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U.S. 15-year-olds score average in financial literacy

TAMPA — When it comes to demonstrating knowledge in saving money, balancing a checkbook, investing and other financial skills needed to be successful, 15-year-olds in the United States perform right around average compared to other countries.

According to a report to be released today, more than one in six American 15-year-olds lacks proficiency in financial literacy, meaning they know only the bare minimum when it comes to making financial decisions. About one in 10 American students is considered a top-performer.

The Organization for Economic Cooperation and Development for the first time today will release a report on the financial literacy of 15-year-olds across the globe based on scores from the Program for International Student Assessment in 2012, the last time the test was given.

The report comes as some states, including Florida, move toward a more robust approach to teaching financial literacy in schools. Starting with last year’s ninth-graders, Florida students were required for the first time to receive financial literacy instruction in their economics classes before they graduate.

There was a push in the Legislature this year to add a separate financial literacy course to high-school graduation requirements, but the effort failed.

And last week, the state was the first to adopt a national set of financial literacy standards, which will be included in the already existing social studies standards. The State Board of Education voted to usher in the Council for Economic Education’s K-12 National Standards for Financial Literacy.

The Program for International Student Assessment measures 15-year-old students’ reading, math and science skills. The first tests were administered in 2000 and they are conducted every three years. For the first time in 2012, the test also included general problem-solving and financial literacy portions.

Financial literacy was added to better prepare students to make fiscal decisions in today’s world, helping their families and society as a whole, the Organization for Economic Cooperation and Development said.

“From younger ages, more financial products are accessible to students,” said Michael Davidson, head of the organization’s early childhood education and schools division. “The financial markets are becoming increasingly more complex.”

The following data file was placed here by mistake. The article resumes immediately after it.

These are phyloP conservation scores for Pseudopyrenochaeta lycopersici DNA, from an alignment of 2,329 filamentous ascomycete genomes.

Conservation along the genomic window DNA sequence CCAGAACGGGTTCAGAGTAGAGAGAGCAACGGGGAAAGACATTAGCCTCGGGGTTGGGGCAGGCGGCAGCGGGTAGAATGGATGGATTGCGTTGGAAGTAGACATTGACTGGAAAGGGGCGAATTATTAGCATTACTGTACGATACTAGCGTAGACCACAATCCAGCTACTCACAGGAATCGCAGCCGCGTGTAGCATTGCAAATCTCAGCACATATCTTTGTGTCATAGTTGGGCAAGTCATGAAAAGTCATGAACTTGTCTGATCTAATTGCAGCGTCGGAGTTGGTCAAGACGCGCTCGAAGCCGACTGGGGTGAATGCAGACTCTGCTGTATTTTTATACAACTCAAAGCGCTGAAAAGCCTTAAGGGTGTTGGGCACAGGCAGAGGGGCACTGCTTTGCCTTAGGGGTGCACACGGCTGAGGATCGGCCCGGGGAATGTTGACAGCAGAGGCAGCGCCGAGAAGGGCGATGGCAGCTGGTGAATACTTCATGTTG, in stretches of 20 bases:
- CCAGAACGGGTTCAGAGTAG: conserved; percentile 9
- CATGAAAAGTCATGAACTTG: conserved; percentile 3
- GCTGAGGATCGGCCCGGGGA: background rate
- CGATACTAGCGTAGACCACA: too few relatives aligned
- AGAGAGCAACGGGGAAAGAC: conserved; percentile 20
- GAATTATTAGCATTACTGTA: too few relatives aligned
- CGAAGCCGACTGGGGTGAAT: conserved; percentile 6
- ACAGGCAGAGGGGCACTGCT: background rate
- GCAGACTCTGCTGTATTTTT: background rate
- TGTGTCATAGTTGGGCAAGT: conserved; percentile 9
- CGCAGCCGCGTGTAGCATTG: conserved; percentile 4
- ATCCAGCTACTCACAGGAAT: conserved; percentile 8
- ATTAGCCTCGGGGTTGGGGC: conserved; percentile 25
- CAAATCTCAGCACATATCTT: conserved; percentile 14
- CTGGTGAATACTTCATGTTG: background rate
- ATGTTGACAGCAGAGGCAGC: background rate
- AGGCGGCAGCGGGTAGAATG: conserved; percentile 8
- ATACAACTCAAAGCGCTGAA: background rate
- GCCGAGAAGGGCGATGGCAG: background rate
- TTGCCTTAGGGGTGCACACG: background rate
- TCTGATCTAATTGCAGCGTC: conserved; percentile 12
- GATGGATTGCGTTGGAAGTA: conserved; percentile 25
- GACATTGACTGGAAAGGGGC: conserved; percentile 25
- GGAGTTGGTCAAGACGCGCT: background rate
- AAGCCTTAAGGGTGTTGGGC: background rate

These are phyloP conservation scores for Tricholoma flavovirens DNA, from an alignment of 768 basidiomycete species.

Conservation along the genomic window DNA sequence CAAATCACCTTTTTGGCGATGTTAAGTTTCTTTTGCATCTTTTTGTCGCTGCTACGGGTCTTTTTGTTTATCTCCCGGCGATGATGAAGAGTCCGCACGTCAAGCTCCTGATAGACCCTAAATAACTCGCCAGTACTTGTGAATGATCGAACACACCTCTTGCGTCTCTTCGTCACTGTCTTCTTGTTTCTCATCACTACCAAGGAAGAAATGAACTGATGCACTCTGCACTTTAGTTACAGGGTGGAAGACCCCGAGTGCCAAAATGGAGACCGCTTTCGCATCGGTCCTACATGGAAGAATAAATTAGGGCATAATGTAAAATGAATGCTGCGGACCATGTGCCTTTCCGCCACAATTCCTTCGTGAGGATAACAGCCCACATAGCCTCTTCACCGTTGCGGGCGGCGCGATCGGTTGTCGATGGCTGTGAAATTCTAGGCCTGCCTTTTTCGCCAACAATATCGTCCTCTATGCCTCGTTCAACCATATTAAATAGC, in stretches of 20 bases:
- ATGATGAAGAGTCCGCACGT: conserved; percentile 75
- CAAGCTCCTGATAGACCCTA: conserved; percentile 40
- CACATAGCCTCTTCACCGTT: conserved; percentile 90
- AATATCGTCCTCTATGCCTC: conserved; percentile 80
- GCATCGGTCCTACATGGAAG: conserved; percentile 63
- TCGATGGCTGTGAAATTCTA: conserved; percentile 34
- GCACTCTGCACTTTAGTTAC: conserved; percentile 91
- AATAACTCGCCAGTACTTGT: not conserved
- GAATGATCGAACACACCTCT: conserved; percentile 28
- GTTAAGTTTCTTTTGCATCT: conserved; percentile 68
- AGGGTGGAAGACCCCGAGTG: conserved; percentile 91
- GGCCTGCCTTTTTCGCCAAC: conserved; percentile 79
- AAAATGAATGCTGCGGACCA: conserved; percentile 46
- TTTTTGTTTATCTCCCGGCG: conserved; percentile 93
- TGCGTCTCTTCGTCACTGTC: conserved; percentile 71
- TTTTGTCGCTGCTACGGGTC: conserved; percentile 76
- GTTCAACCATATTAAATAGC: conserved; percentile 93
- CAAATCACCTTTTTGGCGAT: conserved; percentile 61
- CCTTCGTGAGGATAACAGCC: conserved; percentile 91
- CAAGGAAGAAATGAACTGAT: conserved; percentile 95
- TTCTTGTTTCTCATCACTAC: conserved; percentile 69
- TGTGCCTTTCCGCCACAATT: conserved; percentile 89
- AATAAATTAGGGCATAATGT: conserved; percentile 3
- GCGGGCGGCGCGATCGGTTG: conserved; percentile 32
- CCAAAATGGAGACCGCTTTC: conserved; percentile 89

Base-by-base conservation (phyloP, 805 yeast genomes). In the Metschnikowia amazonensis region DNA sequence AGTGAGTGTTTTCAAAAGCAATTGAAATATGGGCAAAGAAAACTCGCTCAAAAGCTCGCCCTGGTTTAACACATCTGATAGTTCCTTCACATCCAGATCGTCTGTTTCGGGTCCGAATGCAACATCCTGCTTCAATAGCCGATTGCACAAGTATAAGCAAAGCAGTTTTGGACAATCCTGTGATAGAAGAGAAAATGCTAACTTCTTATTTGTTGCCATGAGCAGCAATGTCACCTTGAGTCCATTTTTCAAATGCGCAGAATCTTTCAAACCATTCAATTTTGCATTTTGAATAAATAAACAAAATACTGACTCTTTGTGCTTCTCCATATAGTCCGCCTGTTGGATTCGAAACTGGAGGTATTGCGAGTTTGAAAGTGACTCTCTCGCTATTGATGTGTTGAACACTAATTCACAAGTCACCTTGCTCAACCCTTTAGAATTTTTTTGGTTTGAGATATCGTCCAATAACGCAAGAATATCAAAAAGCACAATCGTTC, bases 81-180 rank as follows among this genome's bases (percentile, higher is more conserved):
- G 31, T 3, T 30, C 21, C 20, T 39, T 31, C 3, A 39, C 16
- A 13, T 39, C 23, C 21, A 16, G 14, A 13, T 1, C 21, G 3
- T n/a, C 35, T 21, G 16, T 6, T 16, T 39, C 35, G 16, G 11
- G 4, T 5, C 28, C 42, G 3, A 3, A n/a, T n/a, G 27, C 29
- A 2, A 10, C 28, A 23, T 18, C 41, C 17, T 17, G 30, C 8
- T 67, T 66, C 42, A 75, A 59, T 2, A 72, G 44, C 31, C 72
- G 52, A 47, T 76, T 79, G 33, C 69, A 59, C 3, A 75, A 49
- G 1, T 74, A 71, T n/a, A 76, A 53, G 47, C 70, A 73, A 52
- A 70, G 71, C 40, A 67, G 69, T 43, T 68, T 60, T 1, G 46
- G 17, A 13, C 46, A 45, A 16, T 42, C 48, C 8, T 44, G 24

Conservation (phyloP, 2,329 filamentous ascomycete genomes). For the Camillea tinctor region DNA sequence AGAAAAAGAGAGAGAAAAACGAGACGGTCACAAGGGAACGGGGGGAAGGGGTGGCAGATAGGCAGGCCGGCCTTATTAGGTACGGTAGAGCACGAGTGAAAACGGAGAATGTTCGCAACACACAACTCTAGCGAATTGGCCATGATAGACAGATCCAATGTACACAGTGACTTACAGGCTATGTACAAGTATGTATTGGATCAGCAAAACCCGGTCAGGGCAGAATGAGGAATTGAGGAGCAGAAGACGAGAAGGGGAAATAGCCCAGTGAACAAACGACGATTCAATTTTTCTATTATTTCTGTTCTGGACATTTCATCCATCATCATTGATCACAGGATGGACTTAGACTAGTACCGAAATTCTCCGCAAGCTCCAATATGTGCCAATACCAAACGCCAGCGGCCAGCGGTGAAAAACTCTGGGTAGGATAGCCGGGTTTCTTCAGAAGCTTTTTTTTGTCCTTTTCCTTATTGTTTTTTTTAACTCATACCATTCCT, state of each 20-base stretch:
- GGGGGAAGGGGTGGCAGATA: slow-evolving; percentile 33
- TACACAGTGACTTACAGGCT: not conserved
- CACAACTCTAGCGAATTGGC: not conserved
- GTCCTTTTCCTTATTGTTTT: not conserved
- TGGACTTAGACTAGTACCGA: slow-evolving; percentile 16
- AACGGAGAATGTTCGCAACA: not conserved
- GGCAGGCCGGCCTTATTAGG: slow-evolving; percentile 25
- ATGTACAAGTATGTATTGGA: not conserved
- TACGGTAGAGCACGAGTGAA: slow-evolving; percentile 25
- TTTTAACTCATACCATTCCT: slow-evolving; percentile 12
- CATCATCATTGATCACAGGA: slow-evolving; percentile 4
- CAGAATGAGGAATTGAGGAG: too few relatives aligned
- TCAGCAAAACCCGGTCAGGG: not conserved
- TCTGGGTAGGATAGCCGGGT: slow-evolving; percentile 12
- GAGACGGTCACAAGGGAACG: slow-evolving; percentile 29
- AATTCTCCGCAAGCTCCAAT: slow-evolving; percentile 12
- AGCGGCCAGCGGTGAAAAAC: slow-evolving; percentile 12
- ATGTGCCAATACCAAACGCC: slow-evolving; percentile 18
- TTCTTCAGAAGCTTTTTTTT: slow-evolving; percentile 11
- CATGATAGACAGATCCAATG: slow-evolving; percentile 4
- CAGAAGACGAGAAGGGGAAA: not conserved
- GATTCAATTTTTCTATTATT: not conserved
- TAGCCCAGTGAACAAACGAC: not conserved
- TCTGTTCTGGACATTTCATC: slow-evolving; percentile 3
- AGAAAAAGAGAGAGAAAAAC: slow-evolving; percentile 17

In 2012, students from 65 countries took the PISA and 18 countries and communities opted to take the financial literacy portion.

The students from the United States, which rank somewhere between eighth and 12th, far outpaced their peers in Colombia, which is ranked last. They lagged behind Shanghai, which is ranked first.

In the United States, 51 percent of the students tested reported they have a bank account and those students performed better than their peers who don’t have bank accounts. In Shanghai, 90 percent of students have bank accounts.

In some places, like the United States, students’ socioeconomic background has a stronger correlation to their financial literacy scores than their math and reading scores.

In Hillsborough County, schools have taught financial literacy for at least 20 years, said district social studies supervisor Dennis Holt.

“For us, it meant no change whatsoever,” he said, referring to last year’s state mandate to teach financial literacy and the new standards. “Financial literacy really is infused everywhere from kindergarten through adult.”

Teachers can choose to work with the local Junior Achievement chapter to teach financial literacy, or they can teach it on their own.

Additionally, each county fifth-grader visits the organization’s BizTown, a miniature “town” where they learn what it’s like to work for a paycheck, deposit money in the bank and run errands. In the eighth grade, professionals with local businesses visit classrooms to speak to students about being financially responsible.

It’s too early to tell if offering programs like these in schools will boost their performance on that portion of the PISA test, Davidson said.

Shanghai — which scored 603 points in comparison to the United States’ 492 points — doesn’t emphasize financial literacy programs, but students there performed exceptionally well in math.

“When we look at the relationship between the ability of financial education and the performance of countries in financial literacy, we see a scattered picture,” Davidson said.

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Twitter: @ErinKTBO

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